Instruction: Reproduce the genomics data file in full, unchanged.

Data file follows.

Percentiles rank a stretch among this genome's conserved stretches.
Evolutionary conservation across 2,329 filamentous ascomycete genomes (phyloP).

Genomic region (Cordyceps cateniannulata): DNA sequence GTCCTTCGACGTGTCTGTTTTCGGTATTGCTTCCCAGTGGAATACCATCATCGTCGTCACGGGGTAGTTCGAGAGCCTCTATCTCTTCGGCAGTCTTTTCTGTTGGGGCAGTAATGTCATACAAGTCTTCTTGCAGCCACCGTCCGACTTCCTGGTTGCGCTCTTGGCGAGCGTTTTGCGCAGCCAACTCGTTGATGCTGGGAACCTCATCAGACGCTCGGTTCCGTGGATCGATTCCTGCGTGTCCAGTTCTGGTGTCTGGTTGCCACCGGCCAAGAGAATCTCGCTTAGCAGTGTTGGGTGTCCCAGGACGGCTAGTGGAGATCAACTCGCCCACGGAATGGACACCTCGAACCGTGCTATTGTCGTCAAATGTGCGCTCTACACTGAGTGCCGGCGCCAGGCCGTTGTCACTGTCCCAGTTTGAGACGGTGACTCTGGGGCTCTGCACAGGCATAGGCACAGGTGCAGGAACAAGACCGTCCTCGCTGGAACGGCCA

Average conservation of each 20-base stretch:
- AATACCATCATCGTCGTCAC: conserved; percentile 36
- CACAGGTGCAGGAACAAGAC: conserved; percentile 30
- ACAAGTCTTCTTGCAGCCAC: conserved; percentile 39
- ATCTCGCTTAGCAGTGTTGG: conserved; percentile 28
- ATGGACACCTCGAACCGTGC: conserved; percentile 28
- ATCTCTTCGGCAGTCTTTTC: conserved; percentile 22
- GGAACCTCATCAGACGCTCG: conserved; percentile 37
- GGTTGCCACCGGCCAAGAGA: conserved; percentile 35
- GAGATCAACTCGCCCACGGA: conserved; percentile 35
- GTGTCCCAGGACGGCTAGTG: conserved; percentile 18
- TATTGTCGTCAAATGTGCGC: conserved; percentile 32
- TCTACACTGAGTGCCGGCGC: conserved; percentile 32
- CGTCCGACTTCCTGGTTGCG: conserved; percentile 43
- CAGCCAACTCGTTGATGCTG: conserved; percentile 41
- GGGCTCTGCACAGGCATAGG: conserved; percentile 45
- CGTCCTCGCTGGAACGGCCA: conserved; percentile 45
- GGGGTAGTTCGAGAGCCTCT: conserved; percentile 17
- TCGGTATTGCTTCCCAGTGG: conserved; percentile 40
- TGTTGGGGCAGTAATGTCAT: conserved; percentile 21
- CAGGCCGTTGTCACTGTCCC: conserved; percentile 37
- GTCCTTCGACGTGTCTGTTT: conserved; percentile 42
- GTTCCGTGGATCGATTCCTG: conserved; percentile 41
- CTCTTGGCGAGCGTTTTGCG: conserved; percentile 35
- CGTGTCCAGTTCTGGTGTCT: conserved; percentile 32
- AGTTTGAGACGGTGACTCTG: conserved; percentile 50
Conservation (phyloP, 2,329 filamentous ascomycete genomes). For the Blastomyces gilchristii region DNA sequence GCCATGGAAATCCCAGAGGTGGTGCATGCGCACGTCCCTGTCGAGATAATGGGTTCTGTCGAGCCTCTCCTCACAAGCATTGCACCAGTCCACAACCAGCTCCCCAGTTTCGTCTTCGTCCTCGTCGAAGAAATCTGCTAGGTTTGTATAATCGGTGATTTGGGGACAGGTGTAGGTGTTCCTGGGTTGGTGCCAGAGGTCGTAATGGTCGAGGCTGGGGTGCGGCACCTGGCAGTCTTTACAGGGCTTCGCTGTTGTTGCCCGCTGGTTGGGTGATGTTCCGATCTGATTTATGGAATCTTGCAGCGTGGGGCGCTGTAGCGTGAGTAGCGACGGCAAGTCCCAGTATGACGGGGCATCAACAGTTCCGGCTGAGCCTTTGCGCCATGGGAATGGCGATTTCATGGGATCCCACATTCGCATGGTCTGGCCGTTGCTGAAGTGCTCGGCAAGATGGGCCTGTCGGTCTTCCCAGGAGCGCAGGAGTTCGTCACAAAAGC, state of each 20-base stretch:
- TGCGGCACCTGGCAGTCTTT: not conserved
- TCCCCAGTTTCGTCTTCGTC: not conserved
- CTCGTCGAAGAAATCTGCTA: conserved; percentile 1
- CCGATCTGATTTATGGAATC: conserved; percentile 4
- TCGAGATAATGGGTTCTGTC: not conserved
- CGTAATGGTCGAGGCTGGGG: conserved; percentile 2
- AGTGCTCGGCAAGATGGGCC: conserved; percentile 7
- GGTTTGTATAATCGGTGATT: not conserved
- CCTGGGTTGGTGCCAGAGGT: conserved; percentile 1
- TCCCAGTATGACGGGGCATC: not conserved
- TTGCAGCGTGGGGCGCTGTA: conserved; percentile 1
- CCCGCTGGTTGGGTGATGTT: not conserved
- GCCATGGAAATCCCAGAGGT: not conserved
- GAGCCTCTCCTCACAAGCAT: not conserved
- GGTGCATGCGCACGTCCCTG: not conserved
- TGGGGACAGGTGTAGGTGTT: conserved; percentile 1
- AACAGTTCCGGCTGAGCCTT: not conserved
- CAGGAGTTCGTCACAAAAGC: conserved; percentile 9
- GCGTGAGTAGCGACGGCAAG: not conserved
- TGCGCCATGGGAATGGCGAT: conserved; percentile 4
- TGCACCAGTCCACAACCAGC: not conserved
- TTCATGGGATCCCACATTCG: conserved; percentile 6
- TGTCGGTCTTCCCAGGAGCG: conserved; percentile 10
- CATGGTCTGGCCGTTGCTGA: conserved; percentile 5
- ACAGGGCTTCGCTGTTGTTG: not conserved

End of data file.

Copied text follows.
Percentiles rank a stretch among this genome's conserved stretches.
Evolutionary conservation across 2,329 filamentous ascomycete genomes (phyloP).

Genomic region (Cordyceps cateniannulata): DNA sequence GTCCTTCGACGTGTCTGTTTTCGGTATTGCTTCCCAGTGGAATACCATCATCGTCGTCACGGGGTAGTTCGAGAGCCTCTATCTCTTCGGCAGTCTTTTCTGTTGGGGCAGTAATGTCATACAAGTCTTCTTGCAGCCACCGTCCGACTTCCTGGTTGCGCTCTTGGCGAGCGTTTTGCGCAGCCAACTCGTTGATGCTGGGAACCTCATCAGACGCTCGGTTCCGTGGATCGATTCCTGCGTGTCCAGTTCTGGTGTCTGGTTGCCACCGGCCAAGAGAATCTCGCTTAGCAGTGTTGGGTGTCCCAGGACGGCTAGTGGAGATCAACTCGCCCACGGAATGGACACCTCGAACCGTGCTATTGTCGTCAAATGTGCGCTCTACACTGAGTGCCGGCGCCAGGCCGTTGTCACTGTCCCAGTTTGAGACGGTGACTCTGGGGCTCTGCACAGGCATAGGCACAGGTGCAGGAACAAGACCGTCCTCGCTGGAACGGCCA

Average conservation of each 20-base stretch:
- AATACCATCATCGTCGTCAC: conserved; percentile 36
- CACAGGTGCAGGAACAAGAC: conserved; percentile 30
- ACAAGTCTTCTTGCAGCCAC: conserved; percentile 39
- ATCTCGCTTAGCAGTGTTGG: conserved; percentile 28
- ATGGACACCTCGAACCGTGC: conserved; percentile 28
- ATCTCTTCGGCAGTCTTTTC: conserved; percentile 22
- GGAACCTCATCAGACGCTCG: conserved; percentile 37
- GGTTGCCACCGGCCAAGAGA: conserved; percentile 35
- GAGATCAACTCGCCCACGGA: conserved; percentile 35
- GTGTCCCAGGACGGCTAGTG: conserved; percentile 18
- TATTGTCGTCAAATGTGCGC: conserved; percentile 32
- TCTACACTGAGTGCCGGCGC: conserved; percentile 32
- CGTCCGACTTCCTGGTTGCG: conserved; percentile 43
- CAGCCAACTCGTTGATGCTG: conserved; percentile 41
- GGGCTCTGCACAGGCATAGG: conserved; percentile 45
- CGTCCTCGCTGGAACGGCCA: conserved; percentile 45
- GGGGTAGTTCGAGAGCCTCT: conserved; percentile 17
- TCGGTATTGCTTCCCAGTGG: conserved; percentile 40
- TGTTGGGGCAGTAATGTCAT: conserved; percentile 21
- CAGGCCGTTGTCACTGTCCC: conserved; percentile 37
- GTCCTTCGACGTGTCTGTTT: conserved; percentile 42
- GTTCCGTGGATCGATTCCTG: conserved; percentile 41
- CTCTTGGCGAGCGTTTTGCG: conserved; percentile 35
- CGTGTCCAGTTCTGGTGTCT: conserved; percentile 32
- AGTTTGAGACGGTGACTCTG: conserved; percentile 50
Conservation (phyloP, 2,329 filamentous ascomycete genomes). For the Blastomyces gilchristii region DNA sequence GCCATGGAAATCCCAGAGGTGGTGCATGCGCACGTCCCTGTCGAGATAATGGGTTCTGTCGAGCCTCTCCTCACAAGCATTGCACCAGTCCACAACCAGCTCCCCAGTTTCGTCTTCGTCCTCGTCGAAGAAATCTGCTAGGTTTGTATAATCGGTGATTTGGGGACAGGTGTAGGTGTTCCTGGGTTGGTGCCAGAGGTCGTAATGGTCGAGGCTGGGGTGCGGCACCTGGCAGTCTTTACAGGGCTTCGCTGTTGTTGCCCGCTGGTTGGGTGATGTTCCGATCTGATTTATGGAATCTTGCAGCGTGGGGCGCTGTAGCGTGAGTAGCGACGGCAAGTCCCAGTATGACGGGGCATCAACAGTTCCGGCTGAGCCTTTGCGCCATGGGAATGGCGATTTCATGGGATCCCACATTCGCATGGTCTGGCCGTTGCTGAAGTGCTCGGCAAGATGGGCCTGTCGGTCTTCCCAGGAGCGCAGGAGTTCGTCACAAAAGC, state of each 20-base stretch:
- TGCGGCACCTGGCAGTCTTT: not conserved
- TCCCCAGTTTCGTCTTCGTC: not conserved
- CTCGTCGAAGAAATCTGCTA: conserved; percentile 1
- CCGATCTGATTTATGGAATC: conserved; percentile 4
- TCGAGATAATGGGTTCTGTC: not conserved
- CGTAATGGTCGAGGCTGGGG: conserved; percentile 2
- AGTGCTCGGCAAGATGGGCC: conserved; percentile 7
- GGTTTGTATAATCGGTGATT: not conserved
- CCTGGGTTGGTGCCAGAGGT: conserved; percentile 1
- TCCCAGTATGACGGGGCATC: not conserved
- TTGCAGCGTGGGGCGCTGTA: conserved; percentile 1
- CCCGCTGGTTGGGTGATGTT: not conserved
- GCCATGGAAATCCCAGAGGT: not conserved
- GAGCCTCTCCTCACAAGCAT: not conserved
- GGTGCATGCGCACGTCCCTG: not conserved
- TGGGGACAGGTGTAGGTGTT: conserved; percentile 1
- AACAGTTCCGGCTGAGCCTT: not conserved
- CAGGAGTTCGTCACAAAAGC: conserved; percentile 9
- GCGTGAGTAGCGACGGCAAG: not conserved
- TGCGCCATGGGAATGGCGAT: conserved; percentile 4
- TGCACCAGTCCACAACCAGC: not conserved
- TTCATGGGATCCCACATTCG: conserved; percentile 6
- TGTCGGTCTTCCCAGGAGCG: conserved; percentile 10
- CATGGTCTGGCCGTTGCTGA: conserved; percentile 5
- ACAGGGCTTCGCTGTTGTTG: not conserved